Modeling and Evaluating the Influences of Class V Injection Wells on Urban Karst Hydrology
Monday, December 3, 2018: 2:40 p.m.
N107/108 (Las Vegas Convention Center)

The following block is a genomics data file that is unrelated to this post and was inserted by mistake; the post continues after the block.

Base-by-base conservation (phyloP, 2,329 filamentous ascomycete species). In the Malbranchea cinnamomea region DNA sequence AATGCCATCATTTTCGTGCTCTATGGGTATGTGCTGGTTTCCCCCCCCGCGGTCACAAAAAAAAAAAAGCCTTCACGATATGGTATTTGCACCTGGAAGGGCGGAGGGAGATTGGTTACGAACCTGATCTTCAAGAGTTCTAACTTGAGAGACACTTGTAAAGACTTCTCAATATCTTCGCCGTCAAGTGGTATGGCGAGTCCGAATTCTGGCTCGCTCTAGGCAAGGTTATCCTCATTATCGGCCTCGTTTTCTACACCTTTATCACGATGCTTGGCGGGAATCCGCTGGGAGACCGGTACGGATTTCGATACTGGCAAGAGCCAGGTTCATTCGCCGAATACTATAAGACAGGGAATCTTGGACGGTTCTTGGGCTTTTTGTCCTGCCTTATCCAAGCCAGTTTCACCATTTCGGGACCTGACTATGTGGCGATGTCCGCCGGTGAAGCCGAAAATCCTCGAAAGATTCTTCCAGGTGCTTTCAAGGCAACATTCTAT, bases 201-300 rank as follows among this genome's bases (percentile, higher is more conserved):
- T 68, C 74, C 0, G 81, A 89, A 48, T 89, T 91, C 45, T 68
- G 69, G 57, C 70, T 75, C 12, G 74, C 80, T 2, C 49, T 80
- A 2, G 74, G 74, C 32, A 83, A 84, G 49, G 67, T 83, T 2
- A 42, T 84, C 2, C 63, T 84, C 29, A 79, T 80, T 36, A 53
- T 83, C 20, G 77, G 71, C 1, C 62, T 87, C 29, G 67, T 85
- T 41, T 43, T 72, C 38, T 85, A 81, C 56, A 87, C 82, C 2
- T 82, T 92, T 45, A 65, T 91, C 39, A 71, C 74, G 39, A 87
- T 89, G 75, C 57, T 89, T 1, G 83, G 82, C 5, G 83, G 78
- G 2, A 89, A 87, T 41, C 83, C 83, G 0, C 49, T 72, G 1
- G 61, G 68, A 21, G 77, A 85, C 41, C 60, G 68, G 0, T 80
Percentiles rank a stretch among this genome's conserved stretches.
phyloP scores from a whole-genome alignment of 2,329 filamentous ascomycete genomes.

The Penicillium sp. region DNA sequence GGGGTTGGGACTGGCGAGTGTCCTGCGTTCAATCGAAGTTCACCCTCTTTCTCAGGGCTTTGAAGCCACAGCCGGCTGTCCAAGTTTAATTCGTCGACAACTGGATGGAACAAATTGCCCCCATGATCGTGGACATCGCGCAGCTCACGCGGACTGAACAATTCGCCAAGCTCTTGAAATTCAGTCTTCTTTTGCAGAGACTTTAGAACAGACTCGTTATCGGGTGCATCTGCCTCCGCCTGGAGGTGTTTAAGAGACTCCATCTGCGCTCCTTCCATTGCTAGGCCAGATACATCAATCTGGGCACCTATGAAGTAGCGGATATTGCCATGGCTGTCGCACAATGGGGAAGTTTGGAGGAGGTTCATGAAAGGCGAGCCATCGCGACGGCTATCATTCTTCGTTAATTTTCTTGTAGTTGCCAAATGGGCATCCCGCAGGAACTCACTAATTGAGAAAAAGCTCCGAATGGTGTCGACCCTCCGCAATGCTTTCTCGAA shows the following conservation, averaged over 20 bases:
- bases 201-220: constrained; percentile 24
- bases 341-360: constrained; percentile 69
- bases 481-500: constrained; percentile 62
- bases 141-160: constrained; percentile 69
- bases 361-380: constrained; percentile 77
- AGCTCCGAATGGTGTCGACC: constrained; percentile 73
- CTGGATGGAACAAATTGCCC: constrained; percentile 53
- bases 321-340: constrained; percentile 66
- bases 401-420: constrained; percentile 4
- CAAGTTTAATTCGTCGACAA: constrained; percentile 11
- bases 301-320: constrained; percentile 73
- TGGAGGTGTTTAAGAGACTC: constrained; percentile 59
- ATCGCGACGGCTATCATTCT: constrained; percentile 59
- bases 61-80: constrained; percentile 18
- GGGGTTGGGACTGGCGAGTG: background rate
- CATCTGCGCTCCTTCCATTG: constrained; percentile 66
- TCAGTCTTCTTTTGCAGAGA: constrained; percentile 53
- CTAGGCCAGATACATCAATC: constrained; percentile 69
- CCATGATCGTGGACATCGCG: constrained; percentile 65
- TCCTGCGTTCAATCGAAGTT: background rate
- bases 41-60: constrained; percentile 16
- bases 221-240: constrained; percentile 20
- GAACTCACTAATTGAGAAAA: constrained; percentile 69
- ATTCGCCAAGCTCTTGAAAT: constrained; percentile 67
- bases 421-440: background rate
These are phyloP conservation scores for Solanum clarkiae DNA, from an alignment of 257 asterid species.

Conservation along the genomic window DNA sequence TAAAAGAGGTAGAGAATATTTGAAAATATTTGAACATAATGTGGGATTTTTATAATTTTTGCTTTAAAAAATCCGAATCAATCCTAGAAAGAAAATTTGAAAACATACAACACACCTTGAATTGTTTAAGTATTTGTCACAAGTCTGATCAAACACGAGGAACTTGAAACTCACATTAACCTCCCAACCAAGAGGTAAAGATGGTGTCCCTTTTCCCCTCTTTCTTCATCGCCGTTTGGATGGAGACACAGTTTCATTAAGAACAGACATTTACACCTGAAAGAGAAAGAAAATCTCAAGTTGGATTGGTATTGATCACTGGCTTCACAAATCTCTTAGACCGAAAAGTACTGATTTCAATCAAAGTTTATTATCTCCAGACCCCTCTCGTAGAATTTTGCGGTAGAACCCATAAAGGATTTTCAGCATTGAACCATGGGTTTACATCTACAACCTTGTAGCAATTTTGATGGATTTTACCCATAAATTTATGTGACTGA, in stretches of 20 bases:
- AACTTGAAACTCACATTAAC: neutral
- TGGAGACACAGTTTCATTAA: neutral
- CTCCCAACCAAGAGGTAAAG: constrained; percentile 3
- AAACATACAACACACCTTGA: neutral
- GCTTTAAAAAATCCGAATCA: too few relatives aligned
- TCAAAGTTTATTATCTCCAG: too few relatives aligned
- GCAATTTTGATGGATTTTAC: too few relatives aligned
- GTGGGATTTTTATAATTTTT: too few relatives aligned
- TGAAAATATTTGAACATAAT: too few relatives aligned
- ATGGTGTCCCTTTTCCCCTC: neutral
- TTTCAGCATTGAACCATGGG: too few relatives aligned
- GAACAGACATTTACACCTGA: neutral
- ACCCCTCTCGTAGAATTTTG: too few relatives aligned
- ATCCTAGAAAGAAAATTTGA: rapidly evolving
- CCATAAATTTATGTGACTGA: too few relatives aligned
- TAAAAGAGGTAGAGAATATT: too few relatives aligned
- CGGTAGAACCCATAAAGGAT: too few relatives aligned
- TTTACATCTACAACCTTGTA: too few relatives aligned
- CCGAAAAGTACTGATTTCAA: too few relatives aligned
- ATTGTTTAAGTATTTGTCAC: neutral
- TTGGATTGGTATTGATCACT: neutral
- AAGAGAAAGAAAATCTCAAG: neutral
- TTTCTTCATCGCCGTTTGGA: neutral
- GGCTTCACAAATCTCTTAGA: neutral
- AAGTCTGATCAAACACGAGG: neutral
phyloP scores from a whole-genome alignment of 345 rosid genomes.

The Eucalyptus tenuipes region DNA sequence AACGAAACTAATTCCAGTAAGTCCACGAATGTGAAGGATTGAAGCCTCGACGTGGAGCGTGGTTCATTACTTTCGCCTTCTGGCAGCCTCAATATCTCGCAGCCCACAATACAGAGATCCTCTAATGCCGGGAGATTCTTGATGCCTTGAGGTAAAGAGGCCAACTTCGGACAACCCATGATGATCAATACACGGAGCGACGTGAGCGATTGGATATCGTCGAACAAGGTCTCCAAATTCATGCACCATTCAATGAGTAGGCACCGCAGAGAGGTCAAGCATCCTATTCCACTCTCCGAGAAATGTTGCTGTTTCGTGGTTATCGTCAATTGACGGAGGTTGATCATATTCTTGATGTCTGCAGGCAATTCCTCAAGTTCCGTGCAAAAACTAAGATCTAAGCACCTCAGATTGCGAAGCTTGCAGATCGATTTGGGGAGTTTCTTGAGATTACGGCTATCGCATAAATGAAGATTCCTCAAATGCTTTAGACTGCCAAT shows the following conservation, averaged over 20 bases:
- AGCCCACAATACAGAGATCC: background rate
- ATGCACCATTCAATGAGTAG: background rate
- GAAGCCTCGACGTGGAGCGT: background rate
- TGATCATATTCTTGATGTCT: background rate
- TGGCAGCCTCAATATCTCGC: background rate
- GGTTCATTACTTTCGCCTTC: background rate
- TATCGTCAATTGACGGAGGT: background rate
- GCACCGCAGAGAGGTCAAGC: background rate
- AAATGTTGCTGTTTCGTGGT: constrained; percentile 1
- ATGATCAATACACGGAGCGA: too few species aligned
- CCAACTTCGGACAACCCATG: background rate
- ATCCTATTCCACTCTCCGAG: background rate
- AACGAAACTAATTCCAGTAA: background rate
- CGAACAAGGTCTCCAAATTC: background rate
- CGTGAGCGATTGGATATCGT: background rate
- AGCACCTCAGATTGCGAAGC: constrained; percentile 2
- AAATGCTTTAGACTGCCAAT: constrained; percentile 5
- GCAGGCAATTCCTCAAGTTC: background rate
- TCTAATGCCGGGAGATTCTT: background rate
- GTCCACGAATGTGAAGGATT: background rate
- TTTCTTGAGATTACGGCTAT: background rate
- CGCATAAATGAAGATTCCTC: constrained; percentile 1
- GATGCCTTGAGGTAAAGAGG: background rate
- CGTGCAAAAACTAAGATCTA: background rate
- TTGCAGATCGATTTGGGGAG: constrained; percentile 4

The response of a karst aquifer to storm events is often faster and more severe than that of a non-karst area. Many urban karst areas (UKAs) are plagued by groundwater flooding resulting from the highly permeable and diffusive aquifers. In UKAs, municipalities often struggle with flood management, because traditional strategies are ineffective. The City of Bowling Green (CoBG), Kentucky is a representative example of an area plagued by karst flooding, despite several decades of research and work done to understand and mitigate the issues. The CoBG, like many UKAs, uses Class V Injection Wells to reduce the severity of flooding. The overall effectiveness, siting, and flood impact of Injection Wells in UKA’s are still lacking; their influence on groundwater quantity and quality are evident from recurring problems of flooding and groundwater contamination. The purpose of this research to examine Class V Injection Wells in the CoBG to determine how Injection Well siting, design, and performance influence urban karst hydrology. The study uses high resolution monitoring, hydrograph recession analysis, geostatistical techniques, and hydrologic modeling (WMS-GSSHA) to evaluate Injection Well and spring responses during baseflow conditions and storm events. Through quantifying the hydrodynamic properties of the karst aquifer and the influences from the surrounding environment, it is possible to establish a relationship between precipitation events and the drainage capacity of the Injection Wells and the underlying karst system, as well as explore possible siting issues contributing to the efficiency of the system.